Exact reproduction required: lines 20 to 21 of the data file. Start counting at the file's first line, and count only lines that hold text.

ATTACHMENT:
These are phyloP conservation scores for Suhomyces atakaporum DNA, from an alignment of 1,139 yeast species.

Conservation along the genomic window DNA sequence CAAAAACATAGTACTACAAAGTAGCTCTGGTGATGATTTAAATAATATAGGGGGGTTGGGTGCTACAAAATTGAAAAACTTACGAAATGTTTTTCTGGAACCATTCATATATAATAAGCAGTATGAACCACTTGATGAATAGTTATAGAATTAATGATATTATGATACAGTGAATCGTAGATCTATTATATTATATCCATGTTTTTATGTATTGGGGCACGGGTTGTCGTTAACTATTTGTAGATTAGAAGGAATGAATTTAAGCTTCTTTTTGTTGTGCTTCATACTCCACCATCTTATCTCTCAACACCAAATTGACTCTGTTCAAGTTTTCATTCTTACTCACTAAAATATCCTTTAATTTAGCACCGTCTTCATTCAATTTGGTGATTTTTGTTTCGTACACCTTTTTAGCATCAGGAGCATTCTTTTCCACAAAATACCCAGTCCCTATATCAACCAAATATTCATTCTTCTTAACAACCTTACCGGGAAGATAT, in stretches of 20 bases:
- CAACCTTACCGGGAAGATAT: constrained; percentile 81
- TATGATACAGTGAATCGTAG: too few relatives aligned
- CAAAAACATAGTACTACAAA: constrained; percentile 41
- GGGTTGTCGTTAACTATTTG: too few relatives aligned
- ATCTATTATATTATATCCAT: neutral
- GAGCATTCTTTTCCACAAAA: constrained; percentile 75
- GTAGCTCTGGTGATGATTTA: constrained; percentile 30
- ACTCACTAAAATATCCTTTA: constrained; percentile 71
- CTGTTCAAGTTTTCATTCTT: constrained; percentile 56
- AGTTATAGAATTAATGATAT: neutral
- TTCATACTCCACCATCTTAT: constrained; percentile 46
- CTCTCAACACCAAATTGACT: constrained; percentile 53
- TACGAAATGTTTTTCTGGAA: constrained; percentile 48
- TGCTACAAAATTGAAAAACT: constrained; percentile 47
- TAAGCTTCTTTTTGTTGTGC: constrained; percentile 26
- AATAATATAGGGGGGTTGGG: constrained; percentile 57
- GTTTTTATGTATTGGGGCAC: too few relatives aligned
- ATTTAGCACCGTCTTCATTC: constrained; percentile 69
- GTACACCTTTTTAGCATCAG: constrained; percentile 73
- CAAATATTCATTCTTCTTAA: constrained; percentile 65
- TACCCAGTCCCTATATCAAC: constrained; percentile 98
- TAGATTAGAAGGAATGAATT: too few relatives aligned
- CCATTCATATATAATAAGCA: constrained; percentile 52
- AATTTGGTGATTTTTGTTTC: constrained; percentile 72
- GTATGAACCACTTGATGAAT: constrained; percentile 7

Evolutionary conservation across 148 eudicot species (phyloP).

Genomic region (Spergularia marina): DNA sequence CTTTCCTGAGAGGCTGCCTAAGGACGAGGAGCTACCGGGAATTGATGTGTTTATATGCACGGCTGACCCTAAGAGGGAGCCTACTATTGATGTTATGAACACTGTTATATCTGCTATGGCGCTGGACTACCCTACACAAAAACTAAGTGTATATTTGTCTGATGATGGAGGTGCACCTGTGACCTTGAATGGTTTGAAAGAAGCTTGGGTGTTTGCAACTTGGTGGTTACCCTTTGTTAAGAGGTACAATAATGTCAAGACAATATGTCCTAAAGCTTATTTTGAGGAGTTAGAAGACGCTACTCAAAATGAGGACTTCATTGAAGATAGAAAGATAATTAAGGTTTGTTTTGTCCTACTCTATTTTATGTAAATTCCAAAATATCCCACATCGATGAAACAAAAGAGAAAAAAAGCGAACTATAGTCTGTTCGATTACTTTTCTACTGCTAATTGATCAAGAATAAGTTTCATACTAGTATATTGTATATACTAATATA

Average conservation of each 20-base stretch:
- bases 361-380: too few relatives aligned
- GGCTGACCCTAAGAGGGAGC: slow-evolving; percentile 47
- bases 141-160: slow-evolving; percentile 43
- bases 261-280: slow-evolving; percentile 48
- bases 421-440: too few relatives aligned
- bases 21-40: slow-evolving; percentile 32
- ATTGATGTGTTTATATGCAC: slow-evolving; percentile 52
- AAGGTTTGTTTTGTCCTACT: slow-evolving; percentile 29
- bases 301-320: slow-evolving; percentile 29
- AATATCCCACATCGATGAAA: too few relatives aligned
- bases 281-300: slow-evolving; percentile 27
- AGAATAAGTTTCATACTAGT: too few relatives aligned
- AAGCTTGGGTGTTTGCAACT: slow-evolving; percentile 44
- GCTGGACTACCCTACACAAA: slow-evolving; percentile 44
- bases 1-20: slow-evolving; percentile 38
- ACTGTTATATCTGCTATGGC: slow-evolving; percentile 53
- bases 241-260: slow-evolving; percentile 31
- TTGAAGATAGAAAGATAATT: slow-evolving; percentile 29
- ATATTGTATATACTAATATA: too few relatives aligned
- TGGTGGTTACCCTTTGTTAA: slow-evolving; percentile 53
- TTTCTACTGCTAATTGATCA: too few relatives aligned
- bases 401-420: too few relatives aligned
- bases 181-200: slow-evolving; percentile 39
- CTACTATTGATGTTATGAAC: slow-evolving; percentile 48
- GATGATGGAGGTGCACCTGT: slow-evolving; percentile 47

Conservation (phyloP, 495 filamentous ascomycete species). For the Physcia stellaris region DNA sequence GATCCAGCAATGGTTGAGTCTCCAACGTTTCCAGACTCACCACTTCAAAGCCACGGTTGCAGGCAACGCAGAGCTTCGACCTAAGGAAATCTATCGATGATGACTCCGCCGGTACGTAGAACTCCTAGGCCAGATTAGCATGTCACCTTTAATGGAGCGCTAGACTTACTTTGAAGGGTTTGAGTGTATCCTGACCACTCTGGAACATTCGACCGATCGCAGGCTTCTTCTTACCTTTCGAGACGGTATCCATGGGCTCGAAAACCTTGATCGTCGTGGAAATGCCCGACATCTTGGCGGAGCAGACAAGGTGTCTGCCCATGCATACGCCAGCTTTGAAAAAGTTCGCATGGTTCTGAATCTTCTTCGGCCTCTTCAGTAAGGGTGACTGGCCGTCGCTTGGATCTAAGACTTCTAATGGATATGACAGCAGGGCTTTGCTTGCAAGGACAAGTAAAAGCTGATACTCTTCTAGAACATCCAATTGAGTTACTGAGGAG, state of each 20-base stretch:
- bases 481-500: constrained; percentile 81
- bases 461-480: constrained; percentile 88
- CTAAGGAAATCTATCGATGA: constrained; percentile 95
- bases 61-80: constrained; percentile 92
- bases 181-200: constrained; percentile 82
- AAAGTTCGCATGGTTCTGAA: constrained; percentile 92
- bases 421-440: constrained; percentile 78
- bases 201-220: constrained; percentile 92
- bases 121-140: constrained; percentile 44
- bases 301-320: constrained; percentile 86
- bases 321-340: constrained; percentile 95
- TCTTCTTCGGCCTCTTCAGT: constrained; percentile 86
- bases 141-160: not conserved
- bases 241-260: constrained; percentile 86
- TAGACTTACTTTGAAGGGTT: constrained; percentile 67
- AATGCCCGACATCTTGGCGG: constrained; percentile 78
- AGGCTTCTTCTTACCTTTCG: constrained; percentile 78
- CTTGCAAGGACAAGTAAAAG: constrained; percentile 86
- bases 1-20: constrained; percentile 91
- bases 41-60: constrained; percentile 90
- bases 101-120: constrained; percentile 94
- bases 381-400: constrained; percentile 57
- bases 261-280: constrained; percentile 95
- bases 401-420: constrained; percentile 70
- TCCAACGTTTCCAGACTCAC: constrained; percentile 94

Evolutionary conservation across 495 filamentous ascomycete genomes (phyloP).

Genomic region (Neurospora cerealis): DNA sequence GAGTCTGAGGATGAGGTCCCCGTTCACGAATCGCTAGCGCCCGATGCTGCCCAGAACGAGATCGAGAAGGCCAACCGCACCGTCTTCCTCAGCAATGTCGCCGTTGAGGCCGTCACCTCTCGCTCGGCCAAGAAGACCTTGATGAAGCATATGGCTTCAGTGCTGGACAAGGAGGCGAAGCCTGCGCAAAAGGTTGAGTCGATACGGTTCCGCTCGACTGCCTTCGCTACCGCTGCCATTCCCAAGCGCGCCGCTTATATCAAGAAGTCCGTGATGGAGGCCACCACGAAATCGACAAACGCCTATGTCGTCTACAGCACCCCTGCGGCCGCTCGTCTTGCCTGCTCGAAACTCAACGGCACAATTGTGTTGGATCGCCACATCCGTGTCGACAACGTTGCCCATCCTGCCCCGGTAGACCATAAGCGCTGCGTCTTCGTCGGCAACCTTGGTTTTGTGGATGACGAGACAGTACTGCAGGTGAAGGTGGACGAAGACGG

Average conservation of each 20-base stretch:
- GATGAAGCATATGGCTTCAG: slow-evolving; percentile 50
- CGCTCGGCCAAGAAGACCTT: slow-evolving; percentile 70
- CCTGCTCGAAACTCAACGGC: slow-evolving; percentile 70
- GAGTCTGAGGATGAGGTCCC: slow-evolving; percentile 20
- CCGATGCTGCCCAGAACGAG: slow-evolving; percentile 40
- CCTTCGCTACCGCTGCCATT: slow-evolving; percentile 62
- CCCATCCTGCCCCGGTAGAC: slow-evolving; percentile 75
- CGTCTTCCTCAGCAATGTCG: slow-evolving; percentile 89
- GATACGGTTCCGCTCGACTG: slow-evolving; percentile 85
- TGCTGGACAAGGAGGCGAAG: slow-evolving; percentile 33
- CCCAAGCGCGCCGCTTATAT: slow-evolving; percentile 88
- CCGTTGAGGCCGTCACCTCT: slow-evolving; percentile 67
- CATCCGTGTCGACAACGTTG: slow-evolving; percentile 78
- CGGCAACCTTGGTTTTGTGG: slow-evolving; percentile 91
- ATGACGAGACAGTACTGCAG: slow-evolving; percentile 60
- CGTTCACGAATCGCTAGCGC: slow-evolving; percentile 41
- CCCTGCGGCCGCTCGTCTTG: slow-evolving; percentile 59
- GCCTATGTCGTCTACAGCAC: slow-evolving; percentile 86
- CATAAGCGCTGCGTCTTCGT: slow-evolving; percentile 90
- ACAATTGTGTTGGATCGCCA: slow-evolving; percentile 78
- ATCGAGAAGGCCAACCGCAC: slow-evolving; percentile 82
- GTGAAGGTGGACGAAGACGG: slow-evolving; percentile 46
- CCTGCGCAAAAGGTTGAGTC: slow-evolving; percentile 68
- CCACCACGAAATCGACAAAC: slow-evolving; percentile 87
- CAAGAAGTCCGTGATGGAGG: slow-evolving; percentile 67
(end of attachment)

- ATTTAGCACCGTCTTCATTC: constrained; percentile 69
- GTACACCTTTTTAGCATCAG: constrained; percentile 73